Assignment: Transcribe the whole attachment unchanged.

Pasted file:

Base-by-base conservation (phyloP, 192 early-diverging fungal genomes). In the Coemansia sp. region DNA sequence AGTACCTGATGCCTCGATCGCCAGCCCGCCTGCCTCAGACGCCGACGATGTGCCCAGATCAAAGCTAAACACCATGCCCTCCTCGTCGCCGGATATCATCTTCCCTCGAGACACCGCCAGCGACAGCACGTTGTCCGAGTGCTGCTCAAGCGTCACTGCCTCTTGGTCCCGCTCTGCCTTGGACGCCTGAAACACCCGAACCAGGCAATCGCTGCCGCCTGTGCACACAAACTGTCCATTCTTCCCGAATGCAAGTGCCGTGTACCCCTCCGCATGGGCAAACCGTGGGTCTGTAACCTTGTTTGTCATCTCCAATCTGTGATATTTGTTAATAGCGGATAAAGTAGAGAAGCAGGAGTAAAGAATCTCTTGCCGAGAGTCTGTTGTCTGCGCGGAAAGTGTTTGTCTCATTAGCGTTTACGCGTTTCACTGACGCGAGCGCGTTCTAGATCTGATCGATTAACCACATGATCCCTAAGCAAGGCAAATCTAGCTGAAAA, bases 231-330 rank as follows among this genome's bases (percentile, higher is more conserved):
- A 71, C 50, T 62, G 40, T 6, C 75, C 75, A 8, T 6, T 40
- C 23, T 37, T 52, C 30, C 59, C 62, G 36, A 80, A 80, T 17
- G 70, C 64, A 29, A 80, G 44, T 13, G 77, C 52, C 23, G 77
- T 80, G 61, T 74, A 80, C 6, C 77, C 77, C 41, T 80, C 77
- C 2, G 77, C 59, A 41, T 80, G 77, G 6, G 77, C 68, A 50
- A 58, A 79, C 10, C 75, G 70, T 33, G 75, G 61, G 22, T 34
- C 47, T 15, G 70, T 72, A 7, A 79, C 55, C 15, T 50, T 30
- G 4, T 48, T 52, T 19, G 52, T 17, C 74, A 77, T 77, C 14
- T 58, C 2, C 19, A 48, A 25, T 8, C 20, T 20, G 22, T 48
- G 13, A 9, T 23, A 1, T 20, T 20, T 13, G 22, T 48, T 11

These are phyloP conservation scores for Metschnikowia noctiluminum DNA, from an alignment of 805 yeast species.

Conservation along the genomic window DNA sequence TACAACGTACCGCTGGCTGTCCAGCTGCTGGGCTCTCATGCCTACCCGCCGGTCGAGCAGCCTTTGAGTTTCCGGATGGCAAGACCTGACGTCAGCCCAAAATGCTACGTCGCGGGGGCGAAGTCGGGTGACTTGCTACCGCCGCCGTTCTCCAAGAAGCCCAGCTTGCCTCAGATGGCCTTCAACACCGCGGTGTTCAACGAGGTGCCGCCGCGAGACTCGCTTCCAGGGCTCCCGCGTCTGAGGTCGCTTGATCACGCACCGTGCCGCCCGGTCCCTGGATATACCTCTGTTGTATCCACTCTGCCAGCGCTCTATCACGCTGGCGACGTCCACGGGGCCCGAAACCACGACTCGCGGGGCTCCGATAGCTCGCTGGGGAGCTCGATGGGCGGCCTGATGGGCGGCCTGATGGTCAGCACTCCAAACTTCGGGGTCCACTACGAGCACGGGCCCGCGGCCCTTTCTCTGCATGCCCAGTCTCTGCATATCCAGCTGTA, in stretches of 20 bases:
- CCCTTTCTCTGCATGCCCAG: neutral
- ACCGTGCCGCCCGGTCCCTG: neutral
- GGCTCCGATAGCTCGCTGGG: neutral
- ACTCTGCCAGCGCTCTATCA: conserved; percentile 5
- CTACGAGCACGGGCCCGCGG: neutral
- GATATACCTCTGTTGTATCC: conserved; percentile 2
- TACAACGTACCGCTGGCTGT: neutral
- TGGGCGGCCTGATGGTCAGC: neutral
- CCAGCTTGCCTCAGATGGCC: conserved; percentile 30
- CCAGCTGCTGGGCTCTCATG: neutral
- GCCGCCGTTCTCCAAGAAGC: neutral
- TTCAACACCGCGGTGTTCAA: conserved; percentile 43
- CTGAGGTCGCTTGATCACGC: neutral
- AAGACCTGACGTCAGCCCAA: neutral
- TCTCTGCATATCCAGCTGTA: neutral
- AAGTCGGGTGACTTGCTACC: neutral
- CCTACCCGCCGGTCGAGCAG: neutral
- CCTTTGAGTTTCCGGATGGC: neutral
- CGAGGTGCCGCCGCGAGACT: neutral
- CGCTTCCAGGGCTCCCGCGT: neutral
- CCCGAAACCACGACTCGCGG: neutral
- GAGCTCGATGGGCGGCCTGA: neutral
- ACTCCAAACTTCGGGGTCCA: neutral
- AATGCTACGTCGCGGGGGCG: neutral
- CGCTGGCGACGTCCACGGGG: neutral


Base-by-base conservation (phyloP, 192 early-diverging fungal genomes). In the Coemansia sp. region DNA sequence AGTACCTGATGCCTCGATCGCCAGCCCGCCTGCCTCAGACGCCGACGATGTGCCCAGATCAAAGCTAAACACCATGCCCTCCTCGTCGCCGGATATCATCTTCCCTCGAGACACCGCCAGCGACAGCACGTTGTCCGAGTGCTGCTCAAGCGTCACTGCCTCTTGGTCCCGCTCTGCCTTGGACGCCTGAAACACCCGAACCAGGCAATCGCTGCCGCCTGTGCACACAAACTGTCCATTCTTCCCGAATGCAAGTGCCGTGTACCCCTCCGCATGGGCAAACCGTGGGTCTGTAACCTTGTTTGTCATCTCCAATCTGTGATATTTGTTAATAGCGGATAAAGTAGAGAAGCAGGAGTAAAGAATCTCTTGCCGAGAGTCTGTTGTCTGCGCGGAAAGTGTTTGTCTCATTAGCGTTTACGCGTTTCACTGACGCGAGCGCGTTCTAGATCTGATCGATTAACCACATGATCCCTAAGCAAGGCAAATCTAGCTGAAAA, bases 231-330 rank as follows among this genome's bases (percentile, higher is more conserved):
- A 71, C 50, T 62, G 40, T 6, C 75, C 75, A 8, T 6, T 40
- C 23, T 37, T 52, C 30, C 59, C 62, G 36, A 80, A 80, T 17
- G 70, C 64, A 29, A 80, G 44, T 13, G 77, C 52, C 23, G 77
- T 80, G 61, T 74, A 80, C 6, C 77, C 77, C 41, T 80, C 77
- C 2, G 77, C 59, A 41, T 80, G 77, G 6, G 77, C 68, A 50
- A 58, A 79, C 10, C 75, G 70, T 33, G 75, G 61, G 22, T 34
- C 47, T 15, G 70, T 72, A 7, A 79, C 55, C 15, T 50, T 30
- G 4, T 48, T 52, T 19, G 52, T 17, C 74, A 77, T 77, C 14
- T 58, C 2, C 19, A 48, A 25, T 8, C 20, T 20, G 22, T 48
- G 13, A 9, T 23, A 1, T 20, T 20, T 13, G 22, T 48, T 11

These are phyloP conservation scores for Metschnikowia noctiluminum DNA, from an alignment of 805 yeast species.

Conservation along the genomic window DNA sequence TACAACGTACCGCTGGCTGTCCAGCTGCTGGGCTCTCATGCCTACCCGCCGGTCGAGCAGCCTTTGAGTTTCCGGATGGCAAGACCTGACGTCAGCCCAAAATGCTACGTCGCGGGGGCGAAGTCGGGTGACTTGCTACCGCCGCCGTTCTCCAAGAAGCCCAGCTTGCCTCAGATGGCCTTCAACACCGCGGTGTTCAACGAGGTGCCGCCGCGAGACTCGCTTCCAGGGCTCCCGCGTCTGAGGTCGCTTGATCACGCACCGTGCCGCCCGGTCCCTGGATATACCTCTGTTGTATCCACTCTGCCAGCGCTCTATCACGCTGGCGACGTCCACGGGGCCCGAAACCACGACTCGCGGGGCTCCGATAGCTCGCTGGGGAGCTCGATGGGCGGCCTGATGGGCGGCCTGATGGTCAGCACTCCAAACTTCGGGGTCCACTACGAGCACGGGCCCGCGGCCCTTTCTCTGCATGCCCAGTCTCTGCATATCCAGCTGTA, in stretches of 20 bases:
- CCCTTTCTCTGCATGCCCAG: neutral
- ACCGTGCCGCCCGGTCCCTG: neutral
- GGCTCCGATAGCTCGCTGGG: neutral
- ACTCTGCCAGCGCTCTATCA: conserved; percentile 5
- CTACGAGCACGGGCCCGCGG: neutral
- GATATACCTCTGTTGTATCC: conserved; percentile 2
- TACAACGTACCGCTGGCTGT: neutral
- TGGGCGGCCTGATGGTCAGC: neutral
- CCAGCTTGCCTCAGATGGCC: conserved; percentile 30
- CCAGCTGCTGGGCTCTCATG: neutral
- GCCGCCGTTCTCCAAGAAGC: neutral
- TTCAACACCGCGGTGTTCAA: conserved; percentile 43
- CTGAGGTCGCTTGATCACGC: neutral
- AAGACCTGACGTCAGCCCAA: neutral
- TCTCTGCATATCCAGCTGTA: neutral
- AAGTCGGGTGACTTGCTACC: neutral
- CCTACCCGCCGGTCGAGCAG: neutral
- CCTTTGAGTTTCCGGATGGC: neutral
- CGAGGTGCCGCCGCGAGACT: neutral
- CGCTTCCAGGGCTCCCGCGT: neutral
- CCCGAAACCACGACTCGCGG: neutral
- GAGCTCGATGGGCGGCCTGA: neutral
- ACTCCAAACTTCGGGGTCCA: neutral
- AATGCTACGTCGCGGGGGCG: neutral
- CGCTGGCGACGTCCACGGGG: neutral